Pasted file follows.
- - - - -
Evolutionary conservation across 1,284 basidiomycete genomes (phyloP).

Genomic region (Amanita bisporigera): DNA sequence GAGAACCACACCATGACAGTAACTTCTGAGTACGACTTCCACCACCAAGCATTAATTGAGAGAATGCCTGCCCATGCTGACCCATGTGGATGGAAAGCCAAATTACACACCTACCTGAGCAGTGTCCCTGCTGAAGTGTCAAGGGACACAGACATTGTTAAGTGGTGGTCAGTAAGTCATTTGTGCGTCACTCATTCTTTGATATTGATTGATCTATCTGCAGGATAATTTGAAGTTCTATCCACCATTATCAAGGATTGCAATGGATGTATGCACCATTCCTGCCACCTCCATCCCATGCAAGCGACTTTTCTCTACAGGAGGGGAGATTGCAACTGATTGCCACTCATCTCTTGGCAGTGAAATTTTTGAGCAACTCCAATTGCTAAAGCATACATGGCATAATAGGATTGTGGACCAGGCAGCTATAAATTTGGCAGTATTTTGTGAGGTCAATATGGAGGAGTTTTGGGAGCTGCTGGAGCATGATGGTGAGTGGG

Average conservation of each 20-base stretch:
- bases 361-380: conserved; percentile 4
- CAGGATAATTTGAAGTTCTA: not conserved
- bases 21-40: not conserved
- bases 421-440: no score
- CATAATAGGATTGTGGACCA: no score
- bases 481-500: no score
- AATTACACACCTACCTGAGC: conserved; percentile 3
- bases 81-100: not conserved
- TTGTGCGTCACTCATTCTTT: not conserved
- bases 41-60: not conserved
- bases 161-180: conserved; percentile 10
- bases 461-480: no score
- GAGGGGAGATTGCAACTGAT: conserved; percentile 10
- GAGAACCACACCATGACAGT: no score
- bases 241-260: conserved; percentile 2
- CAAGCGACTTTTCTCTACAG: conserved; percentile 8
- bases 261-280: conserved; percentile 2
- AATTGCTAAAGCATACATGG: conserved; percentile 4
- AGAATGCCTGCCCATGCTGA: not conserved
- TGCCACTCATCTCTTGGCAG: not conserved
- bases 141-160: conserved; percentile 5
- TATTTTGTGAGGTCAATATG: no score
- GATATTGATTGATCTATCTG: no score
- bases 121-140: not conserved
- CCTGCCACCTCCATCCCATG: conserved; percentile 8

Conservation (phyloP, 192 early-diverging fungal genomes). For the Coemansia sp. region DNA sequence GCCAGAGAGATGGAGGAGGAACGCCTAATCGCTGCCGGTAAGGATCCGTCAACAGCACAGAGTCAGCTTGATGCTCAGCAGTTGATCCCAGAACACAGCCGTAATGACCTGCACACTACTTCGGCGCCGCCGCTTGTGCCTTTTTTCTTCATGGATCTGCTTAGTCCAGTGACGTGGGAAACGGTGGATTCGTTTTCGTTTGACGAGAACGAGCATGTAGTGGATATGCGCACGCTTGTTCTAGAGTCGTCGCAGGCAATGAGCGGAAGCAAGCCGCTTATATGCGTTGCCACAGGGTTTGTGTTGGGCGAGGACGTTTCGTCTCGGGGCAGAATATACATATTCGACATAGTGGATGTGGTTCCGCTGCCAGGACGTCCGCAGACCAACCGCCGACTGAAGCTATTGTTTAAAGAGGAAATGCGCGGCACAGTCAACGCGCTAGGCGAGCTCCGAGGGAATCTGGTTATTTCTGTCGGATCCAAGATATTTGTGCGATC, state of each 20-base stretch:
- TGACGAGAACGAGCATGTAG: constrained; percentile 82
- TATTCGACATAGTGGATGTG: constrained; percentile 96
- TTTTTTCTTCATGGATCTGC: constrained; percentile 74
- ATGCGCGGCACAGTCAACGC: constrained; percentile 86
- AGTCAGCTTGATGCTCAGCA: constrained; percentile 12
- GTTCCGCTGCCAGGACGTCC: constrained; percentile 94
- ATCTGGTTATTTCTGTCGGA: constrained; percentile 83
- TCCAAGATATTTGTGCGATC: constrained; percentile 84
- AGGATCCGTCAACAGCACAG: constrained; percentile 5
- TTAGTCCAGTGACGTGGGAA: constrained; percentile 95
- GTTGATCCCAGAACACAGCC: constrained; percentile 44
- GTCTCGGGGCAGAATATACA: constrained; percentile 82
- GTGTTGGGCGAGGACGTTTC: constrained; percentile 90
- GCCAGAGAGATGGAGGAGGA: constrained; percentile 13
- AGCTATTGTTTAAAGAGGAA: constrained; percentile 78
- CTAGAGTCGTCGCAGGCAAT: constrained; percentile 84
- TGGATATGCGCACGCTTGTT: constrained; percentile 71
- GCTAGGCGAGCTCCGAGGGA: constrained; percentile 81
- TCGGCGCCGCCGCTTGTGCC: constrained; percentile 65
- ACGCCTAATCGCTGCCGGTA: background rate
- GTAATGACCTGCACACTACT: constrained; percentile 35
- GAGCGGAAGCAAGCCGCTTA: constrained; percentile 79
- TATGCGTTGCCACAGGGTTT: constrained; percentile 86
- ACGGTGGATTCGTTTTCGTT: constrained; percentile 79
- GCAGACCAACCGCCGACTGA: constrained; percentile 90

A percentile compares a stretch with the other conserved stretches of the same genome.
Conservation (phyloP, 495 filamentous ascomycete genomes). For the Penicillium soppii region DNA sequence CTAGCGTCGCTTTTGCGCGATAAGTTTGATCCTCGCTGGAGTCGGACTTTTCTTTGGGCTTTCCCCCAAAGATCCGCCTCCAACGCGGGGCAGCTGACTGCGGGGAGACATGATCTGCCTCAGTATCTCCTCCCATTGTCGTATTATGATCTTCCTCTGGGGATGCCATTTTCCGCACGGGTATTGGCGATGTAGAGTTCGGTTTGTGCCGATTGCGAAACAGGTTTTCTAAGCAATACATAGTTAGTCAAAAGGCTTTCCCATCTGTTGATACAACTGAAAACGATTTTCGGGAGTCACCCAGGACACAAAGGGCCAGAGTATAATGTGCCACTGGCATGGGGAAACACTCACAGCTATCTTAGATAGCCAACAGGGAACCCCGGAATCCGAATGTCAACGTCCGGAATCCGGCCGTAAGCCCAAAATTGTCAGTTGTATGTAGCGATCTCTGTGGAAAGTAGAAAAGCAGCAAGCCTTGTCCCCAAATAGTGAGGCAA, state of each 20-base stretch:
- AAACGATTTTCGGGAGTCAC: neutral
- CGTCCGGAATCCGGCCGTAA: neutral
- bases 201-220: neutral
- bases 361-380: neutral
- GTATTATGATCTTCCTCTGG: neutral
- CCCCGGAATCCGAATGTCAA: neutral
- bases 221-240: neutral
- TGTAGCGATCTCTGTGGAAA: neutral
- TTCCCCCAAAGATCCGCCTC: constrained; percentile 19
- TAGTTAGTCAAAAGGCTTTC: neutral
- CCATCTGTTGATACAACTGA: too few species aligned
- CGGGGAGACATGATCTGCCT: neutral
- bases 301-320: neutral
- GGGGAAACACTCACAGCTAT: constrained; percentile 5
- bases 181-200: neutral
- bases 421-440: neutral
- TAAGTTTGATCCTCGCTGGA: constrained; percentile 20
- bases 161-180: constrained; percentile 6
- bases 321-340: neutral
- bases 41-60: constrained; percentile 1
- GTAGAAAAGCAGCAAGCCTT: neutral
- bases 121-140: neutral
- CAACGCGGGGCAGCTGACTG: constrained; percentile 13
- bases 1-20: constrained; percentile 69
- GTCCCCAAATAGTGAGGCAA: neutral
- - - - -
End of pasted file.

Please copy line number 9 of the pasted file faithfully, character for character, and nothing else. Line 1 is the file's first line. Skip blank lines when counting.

- bases 481-500: no score